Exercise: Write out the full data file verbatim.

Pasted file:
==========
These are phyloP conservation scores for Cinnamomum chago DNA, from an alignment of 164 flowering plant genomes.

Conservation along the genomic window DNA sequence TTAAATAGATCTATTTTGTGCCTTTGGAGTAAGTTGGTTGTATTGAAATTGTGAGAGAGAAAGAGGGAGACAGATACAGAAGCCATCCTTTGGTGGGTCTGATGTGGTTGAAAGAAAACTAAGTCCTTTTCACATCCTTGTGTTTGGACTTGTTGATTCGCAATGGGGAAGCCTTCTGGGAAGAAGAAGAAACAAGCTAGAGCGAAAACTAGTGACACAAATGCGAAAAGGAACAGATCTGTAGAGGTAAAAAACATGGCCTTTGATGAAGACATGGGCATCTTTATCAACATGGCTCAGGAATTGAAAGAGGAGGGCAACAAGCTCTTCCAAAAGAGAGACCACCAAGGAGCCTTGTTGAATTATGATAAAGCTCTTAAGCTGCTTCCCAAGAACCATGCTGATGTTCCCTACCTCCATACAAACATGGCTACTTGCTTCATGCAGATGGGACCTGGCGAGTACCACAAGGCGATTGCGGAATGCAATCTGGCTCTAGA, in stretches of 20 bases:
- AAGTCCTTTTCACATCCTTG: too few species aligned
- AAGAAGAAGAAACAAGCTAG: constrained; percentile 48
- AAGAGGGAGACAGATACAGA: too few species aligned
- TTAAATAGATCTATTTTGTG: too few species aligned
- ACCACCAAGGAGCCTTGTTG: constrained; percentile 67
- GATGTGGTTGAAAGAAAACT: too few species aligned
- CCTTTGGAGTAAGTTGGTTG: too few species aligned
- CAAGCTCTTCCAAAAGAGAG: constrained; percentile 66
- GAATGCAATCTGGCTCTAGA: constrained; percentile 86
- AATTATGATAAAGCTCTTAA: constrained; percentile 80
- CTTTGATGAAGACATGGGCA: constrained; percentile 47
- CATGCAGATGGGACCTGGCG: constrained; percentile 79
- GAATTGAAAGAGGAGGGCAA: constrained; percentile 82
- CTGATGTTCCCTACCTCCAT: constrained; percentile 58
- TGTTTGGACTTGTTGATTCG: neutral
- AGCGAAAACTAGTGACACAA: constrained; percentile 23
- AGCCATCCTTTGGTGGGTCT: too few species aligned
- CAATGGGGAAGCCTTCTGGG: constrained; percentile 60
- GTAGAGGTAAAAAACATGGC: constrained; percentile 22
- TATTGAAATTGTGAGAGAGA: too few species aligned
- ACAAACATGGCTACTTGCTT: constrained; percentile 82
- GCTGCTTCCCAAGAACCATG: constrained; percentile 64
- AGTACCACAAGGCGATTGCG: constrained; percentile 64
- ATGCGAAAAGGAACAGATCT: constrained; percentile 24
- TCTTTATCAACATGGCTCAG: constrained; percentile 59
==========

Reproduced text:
These are phyloP conservation scores for Cinnamomum chago DNA, from an alignment of 164 flowering plant genomes.

Conservation along the genomic window DNA sequence TTAAATAGATCTATTTTGTGCCTTTGGAGTAAGTTGGTTGTATTGAAATTGTGAGAGAGAAAGAGGGAGACAGATACAGAAGCCATCCTTTGGTGGGTCTGATGTGGTTGAAAGAAAACTAAGTCCTTTTCACATCCTTGTGTTTGGACTTGTTGATTCGCAATGGGGAAGCCTTCTGGGAAGAAGAAGAAACAAGCTAGAGCGAAAACTAGTGACACAAATGCGAAAAGGAACAGATCTGTAGAGGTAAAAAACATGGCCTTTGATGAAGACATGGGCATCTTTATCAACATGGCTCAGGAATTGAAAGAGGAGGGCAACAAGCTCTTCCAAAAGAGAGACCACCAAGGAGCCTTGTTGAATTATGATAAAGCTCTTAAGCTGCTTCCCAAGAACCATGCTGATGTTCCCTACCTCCATACAAACATGGCTACTTGCTTCATGCAGATGGGACCTGGCGAGTACCACAAGGCGATTGCGGAATGCAATCTGGCTCTAGA, in stretches of 20 bases:
- AAGTCCTTTTCACATCCTTG: too few species aligned
- AAGAAGAAGAAACAAGCTAG: constrained; percentile 48
- AAGAGGGAGACAGATACAGA: too few species aligned
- TTAAATAGATCTATTTTGTG: too few species aligned
- ACCACCAAGGAGCCTTGTTG: constrained; percentile 67
- GATGTGGTTGAAAGAAAACT: too few species aligned
- CCTTTGGAGTAAGTTGGTTG: too few species aligned
- CAAGCTCTTCCAAAAGAGAG: constrained; percentile 66
- GAATGCAATCTGGCTCTAGA: constrained; percentile 86
- AATTATGATAAAGCTCTTAA: constrained; percentile 80
- CTTTGATGAAGACATGGGCA: constrained; percentile 47
- CATGCAGATGGGACCTGGCG: constrained; percentile 79
- GAATTGAAAGAGGAGGGCAA: constrained; percentile 82
- CTGATGTTCCCTACCTCCAT: constrained; percentile 58
- TGTTTGGACTTGTTGATTCG: neutral
- AGCGAAAACTAGTGACACAA: constrained; percentile 23
- AGCCATCCTTTGGTGGGTCT: too few species aligned
- CAATGGGGAAGCCTTCTGGG: constrained; percentile 60
- GTAGAGGTAAAAAACATGGC: constrained; percentile 22
- TATTGAAATTGTGAGAGAGA: too few species aligned
- ACAAACATGGCTACTTGCTT: constrained; percentile 82
- GCTGCTTCCCAAGAACCATG: constrained; percentile 64
- AGTACCACAAGGCGATTGCG: constrained; percentile 64
- ATGCGAAAAGGAACAGATCT: constrained; percentile 24
- TCTTTATCAACATGGCTCAG: constrained; percentile 59